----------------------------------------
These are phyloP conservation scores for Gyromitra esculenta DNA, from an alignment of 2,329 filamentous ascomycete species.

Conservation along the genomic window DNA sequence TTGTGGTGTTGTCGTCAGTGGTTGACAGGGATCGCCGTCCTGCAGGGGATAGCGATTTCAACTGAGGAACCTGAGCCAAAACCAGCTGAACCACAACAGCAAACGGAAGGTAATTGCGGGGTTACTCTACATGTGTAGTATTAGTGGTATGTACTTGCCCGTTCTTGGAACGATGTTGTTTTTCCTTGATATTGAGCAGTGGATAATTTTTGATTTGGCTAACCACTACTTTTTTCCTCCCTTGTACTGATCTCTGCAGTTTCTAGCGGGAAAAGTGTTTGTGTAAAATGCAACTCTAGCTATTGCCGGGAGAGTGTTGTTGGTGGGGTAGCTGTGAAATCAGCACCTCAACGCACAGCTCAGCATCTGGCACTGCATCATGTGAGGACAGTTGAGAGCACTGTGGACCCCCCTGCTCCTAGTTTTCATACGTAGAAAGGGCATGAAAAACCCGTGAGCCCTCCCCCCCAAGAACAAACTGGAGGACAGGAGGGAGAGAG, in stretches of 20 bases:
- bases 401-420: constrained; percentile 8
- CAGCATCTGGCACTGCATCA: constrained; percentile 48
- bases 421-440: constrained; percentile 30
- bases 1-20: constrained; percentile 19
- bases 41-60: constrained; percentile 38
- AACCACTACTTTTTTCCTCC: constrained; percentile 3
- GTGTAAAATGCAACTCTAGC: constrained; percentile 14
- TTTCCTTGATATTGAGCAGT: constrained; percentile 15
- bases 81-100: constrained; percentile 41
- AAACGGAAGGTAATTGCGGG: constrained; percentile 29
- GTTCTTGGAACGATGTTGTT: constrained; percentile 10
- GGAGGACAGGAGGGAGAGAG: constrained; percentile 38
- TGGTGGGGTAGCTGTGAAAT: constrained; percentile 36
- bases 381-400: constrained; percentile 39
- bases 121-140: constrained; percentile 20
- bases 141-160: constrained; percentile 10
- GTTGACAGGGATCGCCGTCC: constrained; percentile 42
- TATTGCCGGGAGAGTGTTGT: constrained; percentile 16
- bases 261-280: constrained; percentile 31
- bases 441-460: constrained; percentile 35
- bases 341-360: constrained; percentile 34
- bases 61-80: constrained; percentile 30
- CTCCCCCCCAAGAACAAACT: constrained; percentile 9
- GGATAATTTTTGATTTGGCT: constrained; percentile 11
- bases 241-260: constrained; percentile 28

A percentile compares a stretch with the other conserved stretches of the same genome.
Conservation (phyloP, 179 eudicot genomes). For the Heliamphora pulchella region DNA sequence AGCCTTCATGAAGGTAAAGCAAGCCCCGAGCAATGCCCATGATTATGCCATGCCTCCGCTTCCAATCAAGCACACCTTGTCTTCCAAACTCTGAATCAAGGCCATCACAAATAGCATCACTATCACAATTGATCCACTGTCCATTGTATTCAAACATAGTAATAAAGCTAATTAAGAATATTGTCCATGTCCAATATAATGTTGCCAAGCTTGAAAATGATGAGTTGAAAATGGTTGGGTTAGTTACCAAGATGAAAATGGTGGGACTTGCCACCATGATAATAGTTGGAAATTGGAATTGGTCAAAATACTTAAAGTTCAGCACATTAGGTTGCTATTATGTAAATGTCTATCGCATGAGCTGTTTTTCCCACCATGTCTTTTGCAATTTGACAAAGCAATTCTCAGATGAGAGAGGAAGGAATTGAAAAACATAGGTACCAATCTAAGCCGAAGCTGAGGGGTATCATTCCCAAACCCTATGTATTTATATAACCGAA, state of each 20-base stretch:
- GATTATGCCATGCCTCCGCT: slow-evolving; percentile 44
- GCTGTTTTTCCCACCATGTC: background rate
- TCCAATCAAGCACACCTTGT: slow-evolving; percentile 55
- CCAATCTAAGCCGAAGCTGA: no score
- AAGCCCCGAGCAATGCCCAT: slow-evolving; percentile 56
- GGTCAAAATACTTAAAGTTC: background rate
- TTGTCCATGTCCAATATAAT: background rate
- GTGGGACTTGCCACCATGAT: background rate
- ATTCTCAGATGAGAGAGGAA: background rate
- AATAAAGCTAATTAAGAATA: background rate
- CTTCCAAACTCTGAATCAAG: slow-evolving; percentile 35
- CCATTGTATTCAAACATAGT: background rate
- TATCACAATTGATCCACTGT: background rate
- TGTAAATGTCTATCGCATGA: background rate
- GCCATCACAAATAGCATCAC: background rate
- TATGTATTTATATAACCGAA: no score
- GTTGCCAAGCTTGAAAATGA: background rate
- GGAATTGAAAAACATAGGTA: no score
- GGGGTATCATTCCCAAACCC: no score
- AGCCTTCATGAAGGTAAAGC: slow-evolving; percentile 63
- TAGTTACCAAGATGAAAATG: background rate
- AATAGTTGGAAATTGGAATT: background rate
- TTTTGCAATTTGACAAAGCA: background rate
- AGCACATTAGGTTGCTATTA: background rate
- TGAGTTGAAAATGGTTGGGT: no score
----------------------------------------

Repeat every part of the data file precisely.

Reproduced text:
These are phyloP conservation scores for Gyromitra esculenta DNA, from an alignment of 2,329 filamentous ascomycete species.

Conservation along the genomic window DNA sequence TTGTGGTGTTGTCGTCAGTGGTTGACAGGGATCGCCGTCCTGCAGGGGATAGCGATTTCAACTGAGGAACCTGAGCCAAAACCAGCTGAACCACAACAGCAAACGGAAGGTAATTGCGGGGTTACTCTACATGTGTAGTATTAGTGGTATGTACTTGCCCGTTCTTGGAACGATGTTGTTTTTCCTTGATATTGAGCAGTGGATAATTTTTGATTTGGCTAACCACTACTTTTTTCCTCCCTTGTACTGATCTCTGCAGTTTCTAGCGGGAAAAGTGTTTGTGTAAAATGCAACTCTAGCTATTGCCGGGAGAGTGTTGTTGGTGGGGTAGCTGTGAAATCAGCACCTCAACGCACAGCTCAGCATCTGGCACTGCATCATGTGAGGACAGTTGAGAGCACTGTGGACCCCCCTGCTCCTAGTTTTCATACGTAGAAAGGGCATGAAAAACCCGTGAGCCCTCCCCCCCAAGAACAAACTGGAGGACAGGAGGGAGAGAG, in stretches of 20 bases:
- bases 401-420: constrained; percentile 8
- CAGCATCTGGCACTGCATCA: constrained; percentile 48
- bases 421-440: constrained; percentile 30
- bases 1-20: constrained; percentile 19
- bases 41-60: constrained; percentile 38
- AACCACTACTTTTTTCCTCC: constrained; percentile 3
- GTGTAAAATGCAACTCTAGC: constrained; percentile 14
- TTTCCTTGATATTGAGCAGT: constrained; percentile 15
- bases 81-100: constrained; percentile 41
- AAACGGAAGGTAATTGCGGG: constrained; percentile 29
- GTTCTTGGAACGATGTTGTT: constrained; percentile 10
- GGAGGACAGGAGGGAGAGAG: constrained; percentile 38
- TGGTGGGGTAGCTGTGAAAT: constrained; percentile 36
- bases 381-400: constrained; percentile 39
- bases 121-140: constrained; percentile 20
- bases 141-160: constrained; percentile 10
- GTTGACAGGGATCGCCGTCC: constrained; percentile 42
- TATTGCCGGGAGAGTGTTGT: constrained; percentile 16
- bases 261-280: constrained; percentile 31
- bases 441-460: constrained; percentile 35
- bases 341-360: constrained; percentile 34
- bases 61-80: constrained; percentile 30
- CTCCCCCCCAAGAACAAACT: constrained; percentile 9
- GGATAATTTTTGATTTGGCT: constrained; percentile 11
- bases 241-260: constrained; percentile 28

A percentile compares a stretch with the other conserved stretches of the same genome.
Conservation (phyloP, 179 eudicot genomes). For the Heliamphora pulchella region DNA sequence AGCCTTCATGAAGGTAAAGCAAGCCCCGAGCAATGCCCATGATTATGCCATGCCTCCGCTTCCAATCAAGCACACCTTGTCTTCCAAACTCTGAATCAAGGCCATCACAAATAGCATCACTATCACAATTGATCCACTGTCCATTGTATTCAAACATAGTAATAAAGCTAATTAAGAATATTGTCCATGTCCAATATAATGTTGCCAAGCTTGAAAATGATGAGTTGAAAATGGTTGGGTTAGTTACCAAGATGAAAATGGTGGGACTTGCCACCATGATAATAGTTGGAAATTGGAATTGGTCAAAATACTTAAAGTTCAGCACATTAGGTTGCTATTATGTAAATGTCTATCGCATGAGCTGTTTTTCCCACCATGTCTTTTGCAATTTGACAAAGCAATTCTCAGATGAGAGAGGAAGGAATTGAAAAACATAGGTACCAATCTAAGCCGAAGCTGAGGGGTATCATTCCCAAACCCTATGTATTTATATAACCGAA, state of each 20-base stretch:
- GATTATGCCATGCCTCCGCT: slow-evolving; percentile 44
- GCTGTTTTTCCCACCATGTC: background rate
- TCCAATCAAGCACACCTTGT: slow-evolving; percentile 55
- CCAATCTAAGCCGAAGCTGA: no score
- AAGCCCCGAGCAATGCCCAT: slow-evolving; percentile 56
- GGTCAAAATACTTAAAGTTC: background rate
- TTGTCCATGTCCAATATAAT: background rate
- GTGGGACTTGCCACCATGAT: background rate
- ATTCTCAGATGAGAGAGGAA: background rate
- AATAAAGCTAATTAAGAATA: background rate
- CTTCCAAACTCTGAATCAAG: slow-evolving; percentile 35
- CCATTGTATTCAAACATAGT: background rate
- TATCACAATTGATCCACTGT: background rate
- TGTAAATGTCTATCGCATGA: background rate
- GCCATCACAAATAGCATCAC: background rate
- TATGTATTTATATAACCGAA: no score
- GTTGCCAAGCTTGAAAATGA: background rate
- GGAATTGAAAAACATAGGTA: no score
- GGGGTATCATTCCCAAACCC: no score
- AGCCTTCATGAAGGTAAAGC: slow-evolving; percentile 63
- TAGTTACCAAGATGAAAATG: background rate
- AATAGTTGGAAATTGGAATT: background rate
- TTTTGCAATTTGACAAAGCA: background rate
- AGCACATTAGGTTGCTATTA: background rate
- TGAGTTGAAAATGGTTGGGT: no score